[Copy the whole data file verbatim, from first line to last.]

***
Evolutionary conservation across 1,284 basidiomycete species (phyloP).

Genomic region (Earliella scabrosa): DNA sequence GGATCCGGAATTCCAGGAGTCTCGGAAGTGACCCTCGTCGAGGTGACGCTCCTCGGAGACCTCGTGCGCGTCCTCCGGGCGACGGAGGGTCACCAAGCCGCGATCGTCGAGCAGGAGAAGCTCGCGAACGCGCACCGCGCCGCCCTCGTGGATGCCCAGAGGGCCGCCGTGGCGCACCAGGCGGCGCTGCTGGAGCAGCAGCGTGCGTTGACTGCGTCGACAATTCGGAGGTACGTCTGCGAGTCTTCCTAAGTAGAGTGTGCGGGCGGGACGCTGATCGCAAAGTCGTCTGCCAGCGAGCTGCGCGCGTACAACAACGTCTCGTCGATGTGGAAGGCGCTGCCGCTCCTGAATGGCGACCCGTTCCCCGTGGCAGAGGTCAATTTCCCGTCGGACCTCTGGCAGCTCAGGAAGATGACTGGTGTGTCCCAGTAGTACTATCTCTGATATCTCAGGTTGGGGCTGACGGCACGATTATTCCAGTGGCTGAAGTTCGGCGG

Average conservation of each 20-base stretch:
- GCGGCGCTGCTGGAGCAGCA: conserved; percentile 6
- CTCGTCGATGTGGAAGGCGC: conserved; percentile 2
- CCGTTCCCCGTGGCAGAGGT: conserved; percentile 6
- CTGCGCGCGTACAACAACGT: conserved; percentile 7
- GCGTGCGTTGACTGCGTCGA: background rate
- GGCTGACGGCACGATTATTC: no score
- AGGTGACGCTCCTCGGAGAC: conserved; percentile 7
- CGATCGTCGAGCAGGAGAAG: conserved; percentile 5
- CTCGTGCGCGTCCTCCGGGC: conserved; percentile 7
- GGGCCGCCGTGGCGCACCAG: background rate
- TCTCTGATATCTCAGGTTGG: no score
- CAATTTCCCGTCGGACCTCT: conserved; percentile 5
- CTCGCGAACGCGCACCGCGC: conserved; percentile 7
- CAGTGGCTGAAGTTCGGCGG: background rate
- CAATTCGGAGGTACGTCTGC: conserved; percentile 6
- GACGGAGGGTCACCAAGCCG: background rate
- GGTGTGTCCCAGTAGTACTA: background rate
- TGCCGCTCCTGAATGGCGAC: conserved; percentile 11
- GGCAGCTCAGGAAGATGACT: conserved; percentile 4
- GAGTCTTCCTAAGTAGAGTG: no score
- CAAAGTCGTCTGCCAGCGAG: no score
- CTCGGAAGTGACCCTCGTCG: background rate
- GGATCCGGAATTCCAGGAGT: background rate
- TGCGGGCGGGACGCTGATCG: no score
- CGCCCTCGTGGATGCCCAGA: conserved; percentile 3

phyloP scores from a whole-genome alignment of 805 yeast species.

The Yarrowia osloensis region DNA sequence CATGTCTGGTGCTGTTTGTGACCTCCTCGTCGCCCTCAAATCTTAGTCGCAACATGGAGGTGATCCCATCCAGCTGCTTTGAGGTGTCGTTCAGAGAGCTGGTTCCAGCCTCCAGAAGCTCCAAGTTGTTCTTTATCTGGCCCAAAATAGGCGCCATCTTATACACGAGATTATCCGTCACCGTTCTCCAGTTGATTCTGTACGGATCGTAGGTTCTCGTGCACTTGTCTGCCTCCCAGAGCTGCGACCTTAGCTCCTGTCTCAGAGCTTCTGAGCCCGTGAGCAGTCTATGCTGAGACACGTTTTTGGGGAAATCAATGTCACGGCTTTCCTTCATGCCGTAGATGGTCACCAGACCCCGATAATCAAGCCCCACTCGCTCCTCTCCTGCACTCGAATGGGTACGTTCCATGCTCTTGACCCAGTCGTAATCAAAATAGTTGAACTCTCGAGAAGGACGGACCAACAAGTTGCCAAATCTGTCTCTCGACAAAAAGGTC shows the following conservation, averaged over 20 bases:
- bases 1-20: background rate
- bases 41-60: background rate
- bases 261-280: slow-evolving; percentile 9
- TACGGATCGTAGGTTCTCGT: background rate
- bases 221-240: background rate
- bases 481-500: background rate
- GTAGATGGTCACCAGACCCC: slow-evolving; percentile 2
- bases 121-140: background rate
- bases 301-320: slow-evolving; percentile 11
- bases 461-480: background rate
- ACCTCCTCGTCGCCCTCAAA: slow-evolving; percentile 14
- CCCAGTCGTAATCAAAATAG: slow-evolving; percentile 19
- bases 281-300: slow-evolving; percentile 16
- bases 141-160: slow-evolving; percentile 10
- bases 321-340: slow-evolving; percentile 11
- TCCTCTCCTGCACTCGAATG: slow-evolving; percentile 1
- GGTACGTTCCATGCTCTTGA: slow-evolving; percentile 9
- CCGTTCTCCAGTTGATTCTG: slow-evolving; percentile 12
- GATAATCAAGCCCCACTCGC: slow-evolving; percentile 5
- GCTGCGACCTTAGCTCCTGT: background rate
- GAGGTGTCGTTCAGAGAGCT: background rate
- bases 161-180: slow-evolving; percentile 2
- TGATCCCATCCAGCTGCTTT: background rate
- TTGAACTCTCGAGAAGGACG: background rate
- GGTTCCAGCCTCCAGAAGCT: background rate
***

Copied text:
Evolutionary conservation across 1,284 basidiomycete species (phyloP).

Genomic region (Earliella scabrosa): DNA sequence GGATCCGGAATTCCAGGAGTCTCGGAAGTGACCCTCGTCGAGGTGACGCTCCTCGGAGACCTCGTGCGCGTCCTCCGGGCGACGGAGGGTCACCAAGCCGCGATCGTCGAGCAGGAGAAGCTCGCGAACGCGCACCGCGCCGCCCTCGTGGATGCCCAGAGGGCCGCCGTGGCGCACCAGGCGGCGCTGCTGGAGCAGCAGCGTGCGTTGACTGCGTCGACAATTCGGAGGTACGTCTGCGAGTCTTCCTAAGTAGAGTGTGCGGGCGGGACGCTGATCGCAAAGTCGTCTGCCAGCGAGCTGCGCGCGTACAACAACGTCTCGTCGATGTGGAAGGCGCTGCCGCTCCTGAATGGCGACCCGTTCCCCGTGGCAGAGGTCAATTTCCCGTCGGACCTCTGGCAGCTCAGGAAGATGACTGGTGTGTCCCAGTAGTACTATCTCTGATATCTCAGGTTGGGGCTGACGGCACGATTATTCCAGTGGCTGAAGTTCGGCGG

Average conservation of each 20-base stretch:
- GCGGCGCTGCTGGAGCAGCA: conserved; percentile 6
- CTCGTCGATGTGGAAGGCGC: conserved; percentile 2
- CCGTTCCCCGTGGCAGAGGT: conserved; percentile 6
- CTGCGCGCGTACAACAACGT: conserved; percentile 7
- GCGTGCGTTGACTGCGTCGA: background rate
- GGCTGACGGCACGATTATTC: no score
- AGGTGACGCTCCTCGGAGAC: conserved; percentile 7
- CGATCGTCGAGCAGGAGAAG: conserved; percentile 5
- CTCGTGCGCGTCCTCCGGGC: conserved; percentile 7
- GGGCCGCCGTGGCGCACCAG: background rate
- TCTCTGATATCTCAGGTTGG: no score
- CAATTTCCCGTCGGACCTCT: conserved; percentile 5
- CTCGCGAACGCGCACCGCGC: conserved; percentile 7
- CAGTGGCTGAAGTTCGGCGG: background rate
- CAATTCGGAGGTACGTCTGC: conserved; percentile 6
- GACGGAGGGTCACCAAGCCG: background rate
- GGTGTGTCCCAGTAGTACTA: background rate
- TGCCGCTCCTGAATGGCGAC: conserved; percentile 11
- GGCAGCTCAGGAAGATGACT: conserved; percentile 4
- GAGTCTTCCTAAGTAGAGTG: no score
- CAAAGTCGTCTGCCAGCGAG: no score
- CTCGGAAGTGACCCTCGTCG: background rate
- GGATCCGGAATTCCAGGAGT: background rate
- TGCGGGCGGGACGCTGATCG: no score
- CGCCCTCGTGGATGCCCAGA: conserved; percentile 3

phyloP scores from a whole-genome alignment of 805 yeast species.

The Yarrowia osloensis region DNA sequence CATGTCTGGTGCTGTTTGTGACCTCCTCGTCGCCCTCAAATCTTAGTCGCAACATGGAGGTGATCCCATCCAGCTGCTTTGAGGTGTCGTTCAGAGAGCTGGTTCCAGCCTCCAGAAGCTCCAAGTTGTTCTTTATCTGGCCCAAAATAGGCGCCATCTTATACACGAGATTATCCGTCACCGTTCTCCAGTTGATTCTGTACGGATCGTAGGTTCTCGTGCACTTGTCTGCCTCCCAGAGCTGCGACCTTAGCTCCTGTCTCAGAGCTTCTGAGCCCGTGAGCAGTCTATGCTGAGACACGTTTTTGGGGAAATCAATGTCACGGCTTTCCTTCATGCCGTAGATGGTCACCAGACCCCGATAATCAAGCCCCACTCGCTCCTCTCCTGCACTCGAATGGGTACGTTCCATGCTCTTGACCCAGTCGTAATCAAAATAGTTGAACTCTCGAGAAGGACGGACCAACAAGTTGCCAAATCTGTCTCTCGACAAAAAGGTC shows the following conservation, averaged over 20 bases:
- bases 1-20: background rate
- bases 41-60: background rate
- bases 261-280: slow-evolving; percentile 9
- TACGGATCGTAGGTTCTCGT: background rate
- bases 221-240: background rate
- bases 481-500: background rate
- GTAGATGGTCACCAGACCCC: slow-evolving; percentile 2
- bases 121-140: background rate
- bases 301-320: slow-evolving; percentile 11
- bases 461-480: background rate
- ACCTCCTCGTCGCCCTCAAA: slow-evolving; percentile 14
- CCCAGTCGTAATCAAAATAG: slow-evolving; percentile 19
- bases 281-300: slow-evolving; percentile 16
- bases 141-160: slow-evolving; percentile 10
- bases 321-340: slow-evolving; percentile 11
- TCCTCTCCTGCACTCGAATG: slow-evolving; percentile 1
- GGTACGTTCCATGCTCTTGA: slow-evolving; percentile 9
- CCGTTCTCCAGTTGATTCTG: slow-evolving; percentile 12
- GATAATCAAGCCCCACTCGC: slow-evolving; percentile 5
- GCTGCGACCTTAGCTCCTGT: background rate
- GAGGTGTCGTTCAGAGAGCT: background rate
- bases 161-180: slow-evolving; percentile 2
- TGATCCCATCCAGCTGCTTT: background rate
- TTGAACTCTCGAGAAGGACG: background rate
- GGTTCCAGCCTCCAGAAGCT: background rate